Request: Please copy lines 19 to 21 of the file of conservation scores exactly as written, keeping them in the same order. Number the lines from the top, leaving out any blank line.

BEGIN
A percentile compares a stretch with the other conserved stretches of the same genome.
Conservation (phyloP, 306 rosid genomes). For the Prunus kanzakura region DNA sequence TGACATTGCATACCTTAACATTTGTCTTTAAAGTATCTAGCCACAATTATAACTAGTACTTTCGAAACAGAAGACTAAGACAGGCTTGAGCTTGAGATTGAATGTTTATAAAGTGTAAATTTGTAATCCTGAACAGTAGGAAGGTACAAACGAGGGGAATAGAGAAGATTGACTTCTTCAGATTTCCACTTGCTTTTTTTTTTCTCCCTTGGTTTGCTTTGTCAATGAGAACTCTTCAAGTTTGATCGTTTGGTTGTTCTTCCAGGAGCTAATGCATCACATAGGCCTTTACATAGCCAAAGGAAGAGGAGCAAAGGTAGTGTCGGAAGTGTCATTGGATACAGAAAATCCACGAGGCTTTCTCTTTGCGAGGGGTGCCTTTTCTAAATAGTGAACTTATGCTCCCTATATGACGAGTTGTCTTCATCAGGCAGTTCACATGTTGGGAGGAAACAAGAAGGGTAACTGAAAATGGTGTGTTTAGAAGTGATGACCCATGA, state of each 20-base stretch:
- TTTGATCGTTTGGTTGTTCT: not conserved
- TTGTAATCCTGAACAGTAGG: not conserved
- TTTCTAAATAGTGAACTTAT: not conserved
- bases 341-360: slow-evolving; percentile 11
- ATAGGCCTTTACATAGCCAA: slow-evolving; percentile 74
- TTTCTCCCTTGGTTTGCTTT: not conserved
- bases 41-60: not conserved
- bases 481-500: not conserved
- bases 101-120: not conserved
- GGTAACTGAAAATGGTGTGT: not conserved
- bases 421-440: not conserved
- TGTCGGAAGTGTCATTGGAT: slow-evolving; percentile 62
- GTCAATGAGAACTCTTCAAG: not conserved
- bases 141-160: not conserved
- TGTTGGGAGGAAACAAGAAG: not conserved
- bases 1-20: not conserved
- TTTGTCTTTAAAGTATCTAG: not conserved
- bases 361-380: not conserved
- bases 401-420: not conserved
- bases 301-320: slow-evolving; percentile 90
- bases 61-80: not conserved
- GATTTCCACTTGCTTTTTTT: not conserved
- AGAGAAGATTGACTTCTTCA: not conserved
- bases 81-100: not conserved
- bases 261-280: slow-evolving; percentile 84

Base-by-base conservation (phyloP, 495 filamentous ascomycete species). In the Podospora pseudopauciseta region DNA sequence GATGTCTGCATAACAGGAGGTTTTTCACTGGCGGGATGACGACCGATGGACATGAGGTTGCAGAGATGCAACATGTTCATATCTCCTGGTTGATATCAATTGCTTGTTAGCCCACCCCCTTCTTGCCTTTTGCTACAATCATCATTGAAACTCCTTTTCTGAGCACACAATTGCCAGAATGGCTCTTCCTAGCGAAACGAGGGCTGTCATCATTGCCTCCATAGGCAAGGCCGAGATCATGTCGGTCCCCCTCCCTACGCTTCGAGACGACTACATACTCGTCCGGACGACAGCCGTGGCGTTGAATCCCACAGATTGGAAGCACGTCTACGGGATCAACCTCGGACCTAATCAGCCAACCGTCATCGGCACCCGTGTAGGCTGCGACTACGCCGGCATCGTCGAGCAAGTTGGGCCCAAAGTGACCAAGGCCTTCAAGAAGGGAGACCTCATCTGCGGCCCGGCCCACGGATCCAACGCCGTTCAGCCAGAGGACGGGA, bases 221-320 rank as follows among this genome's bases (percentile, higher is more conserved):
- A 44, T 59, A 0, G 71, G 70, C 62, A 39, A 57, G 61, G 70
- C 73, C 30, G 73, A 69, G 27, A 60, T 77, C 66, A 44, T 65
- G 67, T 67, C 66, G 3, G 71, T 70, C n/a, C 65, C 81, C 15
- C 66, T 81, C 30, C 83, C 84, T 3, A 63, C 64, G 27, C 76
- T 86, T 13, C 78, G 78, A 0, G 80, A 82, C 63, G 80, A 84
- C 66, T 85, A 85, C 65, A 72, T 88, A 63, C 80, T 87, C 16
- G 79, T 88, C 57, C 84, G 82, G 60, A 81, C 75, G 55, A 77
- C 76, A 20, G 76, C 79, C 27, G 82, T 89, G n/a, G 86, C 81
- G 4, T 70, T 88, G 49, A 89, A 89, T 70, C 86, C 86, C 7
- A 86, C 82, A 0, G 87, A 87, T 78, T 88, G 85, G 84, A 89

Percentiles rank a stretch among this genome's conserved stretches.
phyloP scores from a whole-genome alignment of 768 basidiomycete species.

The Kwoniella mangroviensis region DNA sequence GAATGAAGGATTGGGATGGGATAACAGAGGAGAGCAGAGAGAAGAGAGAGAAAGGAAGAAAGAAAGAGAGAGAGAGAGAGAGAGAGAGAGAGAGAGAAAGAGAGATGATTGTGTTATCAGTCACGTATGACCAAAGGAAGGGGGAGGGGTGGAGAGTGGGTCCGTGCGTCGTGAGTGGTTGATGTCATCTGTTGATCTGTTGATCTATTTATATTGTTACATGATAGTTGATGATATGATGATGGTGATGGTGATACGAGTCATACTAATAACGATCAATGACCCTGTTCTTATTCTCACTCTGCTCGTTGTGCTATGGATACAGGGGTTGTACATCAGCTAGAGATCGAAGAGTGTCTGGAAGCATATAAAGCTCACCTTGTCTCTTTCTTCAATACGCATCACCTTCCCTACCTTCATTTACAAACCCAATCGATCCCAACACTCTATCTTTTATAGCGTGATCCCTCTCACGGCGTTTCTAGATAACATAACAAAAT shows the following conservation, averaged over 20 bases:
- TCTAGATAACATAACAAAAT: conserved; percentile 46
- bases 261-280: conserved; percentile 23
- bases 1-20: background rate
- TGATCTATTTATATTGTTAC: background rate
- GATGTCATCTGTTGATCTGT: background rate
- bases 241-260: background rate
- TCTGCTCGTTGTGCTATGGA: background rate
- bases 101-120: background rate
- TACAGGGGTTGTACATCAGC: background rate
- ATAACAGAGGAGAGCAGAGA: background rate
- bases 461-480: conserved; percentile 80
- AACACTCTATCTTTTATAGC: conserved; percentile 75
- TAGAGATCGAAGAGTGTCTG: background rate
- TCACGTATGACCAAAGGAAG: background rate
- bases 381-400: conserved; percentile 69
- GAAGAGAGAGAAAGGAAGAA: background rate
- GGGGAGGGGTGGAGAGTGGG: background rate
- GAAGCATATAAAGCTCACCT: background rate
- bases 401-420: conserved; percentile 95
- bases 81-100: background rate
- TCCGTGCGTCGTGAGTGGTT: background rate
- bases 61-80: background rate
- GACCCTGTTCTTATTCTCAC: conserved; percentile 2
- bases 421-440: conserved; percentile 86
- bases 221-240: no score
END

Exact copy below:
- TTTGTCTTTAAAGTATCTAG: not conserved
- bases 361-380: not conserved
- bases 401-420: not conserved